Will Lagarde oppose the rising euro exchange rate and what will be the bank’s forecasts for growth and inflation?
Christine Lagarde should have been following closely the recent rise in the euro exchange rate.

Since the beginning of June, the common European currency has appreciated by about six percent against the US dollar. This is a problem for the central bank: On the one hand, the strength of the euro makes exports from Europe more expensive, which tends to weaken growth – on the other hand, it makes imports cheaper and thus pushes the already low inflation in the euro area even lower down.

Although the ECB does not formally pursue any exchange rate targets, Lagarde’s predecessor Mario Draghi often commented on the euro exchange rate when he saw cause for concern. (Christine Lagarde euro)

In addition to the strong euro and extremely low inflation, a change in the US Federal Reserve’s strategy is likely to play a role.
The central bank will present new forecasts for growth and inflation in the euro area. The following four topics are important:

1. Will Christine Lagarde suppress the euro?

Christine Lagarde

Will Christine Lagarde suppress the euro – Photo: AFP

One way to respond to the strength of the euro would be verbal intervention.
For example, Lagarde may say that the sudden appreciation of the euro has an impact on inflation and monetary policy of the ECB.
ECB chief economist Philip Lane made a statement last week when the euro briefly exceeded $ 1.20.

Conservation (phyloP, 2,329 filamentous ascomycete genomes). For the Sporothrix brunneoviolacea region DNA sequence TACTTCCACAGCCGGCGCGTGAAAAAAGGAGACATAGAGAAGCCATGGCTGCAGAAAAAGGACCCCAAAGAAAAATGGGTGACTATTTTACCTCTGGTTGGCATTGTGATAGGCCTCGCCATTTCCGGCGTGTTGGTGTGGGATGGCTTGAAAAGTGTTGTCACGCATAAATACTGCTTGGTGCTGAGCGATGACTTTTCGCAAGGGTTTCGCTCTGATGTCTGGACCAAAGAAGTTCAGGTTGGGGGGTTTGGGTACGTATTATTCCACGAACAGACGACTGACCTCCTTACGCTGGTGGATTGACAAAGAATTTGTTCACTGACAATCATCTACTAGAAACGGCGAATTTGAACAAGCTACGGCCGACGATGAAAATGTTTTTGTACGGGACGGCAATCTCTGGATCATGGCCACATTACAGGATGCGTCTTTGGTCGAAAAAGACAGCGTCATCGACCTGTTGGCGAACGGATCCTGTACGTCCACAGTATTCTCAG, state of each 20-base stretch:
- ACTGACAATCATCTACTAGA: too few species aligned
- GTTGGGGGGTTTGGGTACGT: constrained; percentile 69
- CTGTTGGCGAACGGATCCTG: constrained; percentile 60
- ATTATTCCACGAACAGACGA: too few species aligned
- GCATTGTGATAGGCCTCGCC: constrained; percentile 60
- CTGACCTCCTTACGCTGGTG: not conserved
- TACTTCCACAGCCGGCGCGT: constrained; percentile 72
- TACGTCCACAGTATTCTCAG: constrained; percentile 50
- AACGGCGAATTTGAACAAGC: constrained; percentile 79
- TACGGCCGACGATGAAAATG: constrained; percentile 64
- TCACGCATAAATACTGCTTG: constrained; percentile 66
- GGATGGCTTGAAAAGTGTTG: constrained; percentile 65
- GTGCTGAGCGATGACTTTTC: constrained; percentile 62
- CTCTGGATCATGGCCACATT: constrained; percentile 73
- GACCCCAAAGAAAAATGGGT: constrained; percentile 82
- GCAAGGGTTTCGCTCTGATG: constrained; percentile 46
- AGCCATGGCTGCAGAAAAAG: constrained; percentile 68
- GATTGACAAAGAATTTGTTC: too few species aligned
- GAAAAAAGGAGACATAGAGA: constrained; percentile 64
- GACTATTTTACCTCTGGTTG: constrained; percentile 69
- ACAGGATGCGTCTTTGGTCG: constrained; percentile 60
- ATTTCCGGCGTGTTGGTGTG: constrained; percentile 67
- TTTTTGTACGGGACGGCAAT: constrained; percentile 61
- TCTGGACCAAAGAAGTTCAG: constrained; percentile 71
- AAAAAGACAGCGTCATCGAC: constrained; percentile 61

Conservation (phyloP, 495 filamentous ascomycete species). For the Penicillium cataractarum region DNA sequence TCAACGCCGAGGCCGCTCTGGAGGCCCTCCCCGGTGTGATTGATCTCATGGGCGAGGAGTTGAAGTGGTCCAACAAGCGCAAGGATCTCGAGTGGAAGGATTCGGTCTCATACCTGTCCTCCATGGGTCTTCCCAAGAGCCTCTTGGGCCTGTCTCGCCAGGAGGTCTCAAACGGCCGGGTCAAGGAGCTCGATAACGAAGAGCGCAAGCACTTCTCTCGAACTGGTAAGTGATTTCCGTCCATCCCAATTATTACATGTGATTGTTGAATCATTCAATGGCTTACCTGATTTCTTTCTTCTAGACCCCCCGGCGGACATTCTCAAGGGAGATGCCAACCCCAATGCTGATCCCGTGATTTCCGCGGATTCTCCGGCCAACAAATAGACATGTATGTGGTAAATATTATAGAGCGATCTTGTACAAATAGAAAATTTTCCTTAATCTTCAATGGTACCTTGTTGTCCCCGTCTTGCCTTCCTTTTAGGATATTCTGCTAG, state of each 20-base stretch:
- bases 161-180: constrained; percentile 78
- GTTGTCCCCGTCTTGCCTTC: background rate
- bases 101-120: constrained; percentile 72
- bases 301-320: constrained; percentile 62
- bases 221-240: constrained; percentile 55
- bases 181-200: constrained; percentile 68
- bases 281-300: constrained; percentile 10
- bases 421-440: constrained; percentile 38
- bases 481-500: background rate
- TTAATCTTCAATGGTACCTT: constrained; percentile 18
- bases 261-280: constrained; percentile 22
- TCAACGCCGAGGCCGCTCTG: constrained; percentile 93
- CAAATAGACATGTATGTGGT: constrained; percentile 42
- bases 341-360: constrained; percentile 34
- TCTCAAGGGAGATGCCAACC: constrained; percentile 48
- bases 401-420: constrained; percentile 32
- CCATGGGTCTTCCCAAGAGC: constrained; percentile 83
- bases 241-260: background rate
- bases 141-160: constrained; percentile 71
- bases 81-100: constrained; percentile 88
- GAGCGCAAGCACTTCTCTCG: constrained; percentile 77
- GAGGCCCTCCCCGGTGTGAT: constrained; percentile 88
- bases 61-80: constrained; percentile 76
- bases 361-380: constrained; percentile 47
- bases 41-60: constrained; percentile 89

Lane stressed that the euro exchange rate was “important” and “relevant to monetary policy”.
That was enough to weaken the euro’s exchange rate, at least for a short time.
Lagarde can say something like that. The question, however, is whether the exchange rate can be affected in the medium term by words alone or whether action will have to be taken at some point.

The deposit rate is a classic instrument for influencing the exchange rate.
It is currently minus 0.5 percent in the eurozone.
The ECB has kept it at this level even in the midst of the coronavirus crisis.

Lagarde may indicate that the ECB is ready to make further cuts. This would probably reduce the euro exchange rate.
So far, however, the ECB has refrained from further lowering interest rates, in part because it fears it will have negative side effects on the financial system.

It would therefore be possible to increase the base for those bank deposits that are excluded from negative interest rates.
A possible hint of a new expansion of bond purchases could also affect the euro exchange rate.

2. How will the ECB react to the change in the Fed’s strategy?

One of the drivers of the strength of the euro and the weakness of the dollar was the recently announced change in the strategy of the US Federal Reserve.

Christine Lagarde euro

The Fed intends to tolerate higher inflation in the future if it has previously been below two percent for a longer period.
Investors see opportunities for the Fed to achieve this.
At least inflation expectations stemming from market prices have risen since the new strategy was announced.

In addition, market players expect US interest rates to remain low for longer.